Be selfish:  Sometimes you just need to hide out and read.  Or take long walks and enjoy a mug of tea upon your return.  Isolating during those first few weeks is not actually a bad thing.  Hearing and reading stories about others reopens the wound repeatedly.  Or worse, hearing insensitive words from someone who doesn’t understand can really leave you feeling lost and broken.  Do what feels right to you.  Put your needs first as you try to find a way to heal.


Ask for help:  While some of you are working on a first baby, others have a little one running around.  Either way, help is essential.  With the pregnancy hormones dropping at an alarming rate, your body is likely left in a state of physical and emotional upheaval.  This is no time to be wandering the grocery store alone, foraging for food.  Lean on family, close friends, and your spouse.  Know when to ask for a little help along the way.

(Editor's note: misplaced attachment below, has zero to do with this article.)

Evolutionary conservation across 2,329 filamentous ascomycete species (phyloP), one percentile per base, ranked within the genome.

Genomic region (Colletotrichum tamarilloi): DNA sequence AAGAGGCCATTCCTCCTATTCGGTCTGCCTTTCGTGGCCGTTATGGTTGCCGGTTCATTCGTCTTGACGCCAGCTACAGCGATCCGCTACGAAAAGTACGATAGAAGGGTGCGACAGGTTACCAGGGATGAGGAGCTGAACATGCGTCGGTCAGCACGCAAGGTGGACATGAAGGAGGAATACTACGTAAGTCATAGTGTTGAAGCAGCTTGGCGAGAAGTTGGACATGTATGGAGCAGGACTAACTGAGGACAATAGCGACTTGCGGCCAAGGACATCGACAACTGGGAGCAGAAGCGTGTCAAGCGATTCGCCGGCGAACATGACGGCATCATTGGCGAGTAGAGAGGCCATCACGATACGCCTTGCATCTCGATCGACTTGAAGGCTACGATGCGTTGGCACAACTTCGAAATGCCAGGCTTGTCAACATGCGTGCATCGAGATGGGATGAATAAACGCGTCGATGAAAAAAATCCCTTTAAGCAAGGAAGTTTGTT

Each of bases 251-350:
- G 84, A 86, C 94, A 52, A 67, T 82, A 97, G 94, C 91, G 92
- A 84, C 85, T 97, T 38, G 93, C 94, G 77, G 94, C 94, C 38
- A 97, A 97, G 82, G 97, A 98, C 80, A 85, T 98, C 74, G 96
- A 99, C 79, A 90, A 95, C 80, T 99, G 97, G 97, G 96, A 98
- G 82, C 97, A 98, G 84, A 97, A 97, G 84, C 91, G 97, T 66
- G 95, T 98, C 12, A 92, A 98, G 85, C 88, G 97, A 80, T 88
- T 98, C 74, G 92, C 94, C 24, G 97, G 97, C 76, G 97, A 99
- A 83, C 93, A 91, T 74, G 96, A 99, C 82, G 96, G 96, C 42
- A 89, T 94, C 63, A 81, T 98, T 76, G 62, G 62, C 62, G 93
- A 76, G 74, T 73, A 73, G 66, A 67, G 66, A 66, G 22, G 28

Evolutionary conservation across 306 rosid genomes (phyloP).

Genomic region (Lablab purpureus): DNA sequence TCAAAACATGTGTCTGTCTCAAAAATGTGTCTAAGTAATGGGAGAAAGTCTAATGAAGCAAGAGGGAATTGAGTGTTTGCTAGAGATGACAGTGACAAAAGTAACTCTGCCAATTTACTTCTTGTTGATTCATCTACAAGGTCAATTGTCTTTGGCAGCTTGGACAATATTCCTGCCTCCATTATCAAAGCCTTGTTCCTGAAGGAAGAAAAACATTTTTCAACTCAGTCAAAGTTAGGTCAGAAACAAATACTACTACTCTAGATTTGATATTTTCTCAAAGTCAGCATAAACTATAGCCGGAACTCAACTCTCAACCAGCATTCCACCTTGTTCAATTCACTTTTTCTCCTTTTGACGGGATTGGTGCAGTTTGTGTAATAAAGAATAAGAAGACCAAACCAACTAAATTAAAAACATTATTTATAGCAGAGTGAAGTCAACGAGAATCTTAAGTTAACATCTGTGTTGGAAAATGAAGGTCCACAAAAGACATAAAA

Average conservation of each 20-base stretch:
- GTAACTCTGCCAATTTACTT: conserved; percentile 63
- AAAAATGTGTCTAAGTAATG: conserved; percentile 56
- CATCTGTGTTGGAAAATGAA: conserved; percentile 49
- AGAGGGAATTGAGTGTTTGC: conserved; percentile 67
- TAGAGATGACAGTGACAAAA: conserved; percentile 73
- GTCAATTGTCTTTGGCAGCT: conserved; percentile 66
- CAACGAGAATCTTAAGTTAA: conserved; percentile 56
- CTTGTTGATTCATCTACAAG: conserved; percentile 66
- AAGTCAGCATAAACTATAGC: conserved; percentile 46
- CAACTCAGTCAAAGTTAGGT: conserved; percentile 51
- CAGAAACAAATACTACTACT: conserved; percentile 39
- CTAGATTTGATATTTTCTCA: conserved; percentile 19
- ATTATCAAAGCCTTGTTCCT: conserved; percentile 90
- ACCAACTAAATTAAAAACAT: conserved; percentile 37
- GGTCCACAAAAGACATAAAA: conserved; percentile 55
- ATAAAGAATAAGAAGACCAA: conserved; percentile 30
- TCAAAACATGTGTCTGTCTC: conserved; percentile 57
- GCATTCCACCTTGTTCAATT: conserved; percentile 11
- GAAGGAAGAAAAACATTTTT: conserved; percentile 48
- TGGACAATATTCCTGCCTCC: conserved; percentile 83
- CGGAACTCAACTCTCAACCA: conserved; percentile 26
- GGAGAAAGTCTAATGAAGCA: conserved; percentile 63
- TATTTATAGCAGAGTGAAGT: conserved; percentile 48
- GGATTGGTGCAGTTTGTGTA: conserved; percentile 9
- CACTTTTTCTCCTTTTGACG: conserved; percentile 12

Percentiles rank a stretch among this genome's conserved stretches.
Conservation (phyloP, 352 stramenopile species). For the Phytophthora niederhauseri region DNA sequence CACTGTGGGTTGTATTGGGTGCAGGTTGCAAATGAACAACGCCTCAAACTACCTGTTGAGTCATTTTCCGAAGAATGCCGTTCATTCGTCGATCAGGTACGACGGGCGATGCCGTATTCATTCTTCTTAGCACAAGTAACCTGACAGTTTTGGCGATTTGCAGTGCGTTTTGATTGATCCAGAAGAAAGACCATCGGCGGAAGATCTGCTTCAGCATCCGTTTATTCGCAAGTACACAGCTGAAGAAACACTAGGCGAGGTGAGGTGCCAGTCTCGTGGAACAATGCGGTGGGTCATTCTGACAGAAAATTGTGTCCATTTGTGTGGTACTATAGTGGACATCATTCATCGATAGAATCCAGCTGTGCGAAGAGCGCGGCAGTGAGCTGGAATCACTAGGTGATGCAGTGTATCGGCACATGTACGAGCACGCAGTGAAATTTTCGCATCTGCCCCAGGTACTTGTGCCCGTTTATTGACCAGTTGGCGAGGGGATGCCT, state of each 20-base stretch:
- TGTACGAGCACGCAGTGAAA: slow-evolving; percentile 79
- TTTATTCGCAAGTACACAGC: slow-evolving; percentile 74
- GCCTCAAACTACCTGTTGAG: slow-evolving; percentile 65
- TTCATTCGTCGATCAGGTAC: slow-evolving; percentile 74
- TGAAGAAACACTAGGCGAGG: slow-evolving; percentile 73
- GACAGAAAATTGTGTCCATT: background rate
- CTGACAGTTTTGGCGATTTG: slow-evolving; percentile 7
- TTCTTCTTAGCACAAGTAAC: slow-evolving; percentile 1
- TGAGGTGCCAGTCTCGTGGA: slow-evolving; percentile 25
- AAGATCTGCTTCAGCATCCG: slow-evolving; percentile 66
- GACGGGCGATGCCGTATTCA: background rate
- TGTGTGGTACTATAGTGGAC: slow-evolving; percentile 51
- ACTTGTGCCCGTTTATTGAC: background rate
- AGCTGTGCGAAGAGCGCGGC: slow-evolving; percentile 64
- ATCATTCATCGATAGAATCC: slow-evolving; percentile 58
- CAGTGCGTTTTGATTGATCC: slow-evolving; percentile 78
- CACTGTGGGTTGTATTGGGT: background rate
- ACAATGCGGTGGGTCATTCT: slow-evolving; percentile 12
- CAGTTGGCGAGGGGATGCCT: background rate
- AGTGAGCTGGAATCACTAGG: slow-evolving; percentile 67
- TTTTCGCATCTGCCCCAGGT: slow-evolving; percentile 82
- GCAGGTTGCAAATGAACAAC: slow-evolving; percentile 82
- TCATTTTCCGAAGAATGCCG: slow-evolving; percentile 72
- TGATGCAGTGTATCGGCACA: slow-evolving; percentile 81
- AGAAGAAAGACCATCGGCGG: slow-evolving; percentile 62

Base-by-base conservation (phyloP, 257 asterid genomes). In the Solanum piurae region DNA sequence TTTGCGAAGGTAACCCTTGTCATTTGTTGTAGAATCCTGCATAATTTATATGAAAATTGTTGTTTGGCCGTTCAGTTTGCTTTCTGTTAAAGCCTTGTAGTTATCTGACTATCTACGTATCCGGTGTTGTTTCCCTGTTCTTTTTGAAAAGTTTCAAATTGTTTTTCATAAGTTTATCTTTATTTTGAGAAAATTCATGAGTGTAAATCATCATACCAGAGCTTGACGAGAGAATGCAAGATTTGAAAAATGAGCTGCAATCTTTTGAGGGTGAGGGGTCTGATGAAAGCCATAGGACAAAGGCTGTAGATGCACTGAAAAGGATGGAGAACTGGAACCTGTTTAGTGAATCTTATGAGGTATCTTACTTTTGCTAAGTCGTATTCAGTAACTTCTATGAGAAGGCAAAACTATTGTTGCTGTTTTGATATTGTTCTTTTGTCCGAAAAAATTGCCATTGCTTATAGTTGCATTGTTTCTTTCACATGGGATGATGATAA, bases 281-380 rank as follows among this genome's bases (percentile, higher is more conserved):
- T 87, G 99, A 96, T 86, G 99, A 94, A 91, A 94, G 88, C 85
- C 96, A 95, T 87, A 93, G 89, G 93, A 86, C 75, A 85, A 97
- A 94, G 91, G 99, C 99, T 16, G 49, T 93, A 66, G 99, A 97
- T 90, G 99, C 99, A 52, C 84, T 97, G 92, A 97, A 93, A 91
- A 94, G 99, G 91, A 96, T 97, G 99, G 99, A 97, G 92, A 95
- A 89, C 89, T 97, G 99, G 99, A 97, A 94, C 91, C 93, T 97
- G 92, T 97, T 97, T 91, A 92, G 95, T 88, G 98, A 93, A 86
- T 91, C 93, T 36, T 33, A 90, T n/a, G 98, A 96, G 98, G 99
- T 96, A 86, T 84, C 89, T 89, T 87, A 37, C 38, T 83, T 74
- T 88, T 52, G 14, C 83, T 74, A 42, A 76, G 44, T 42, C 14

Accept the help that is given:  Yes, you need some time alone.  No, you are not ready for social engagements.  But that lasagna that your best friend really wants to drop off?  Might be just what the doctor ordered.  People feel helpless when someone they know and love has suffered such a loss, so they do what feels right.  Accept it.  Let them feed you and check in on you once in a while.  Even when you need some time to just be, it’s nice to know that someone else is thinking of you.


Pen a letter:  Many women find that writing a letter to the unborn child helps them release some of the difficult emotions that refuse to budge.  Share your dreams, your hopes, and your feelings now that all of that has changed.  Let it out.


Release a lantern:  Sometimes symbolism serves a purpose.  Many people experience a feeling of closure after releasing a lantern in memory of the baby.  Wait until you feel ready.  Only you will truly know when the time is right to finally say goodbye, but a lantern release can really soothe your soul.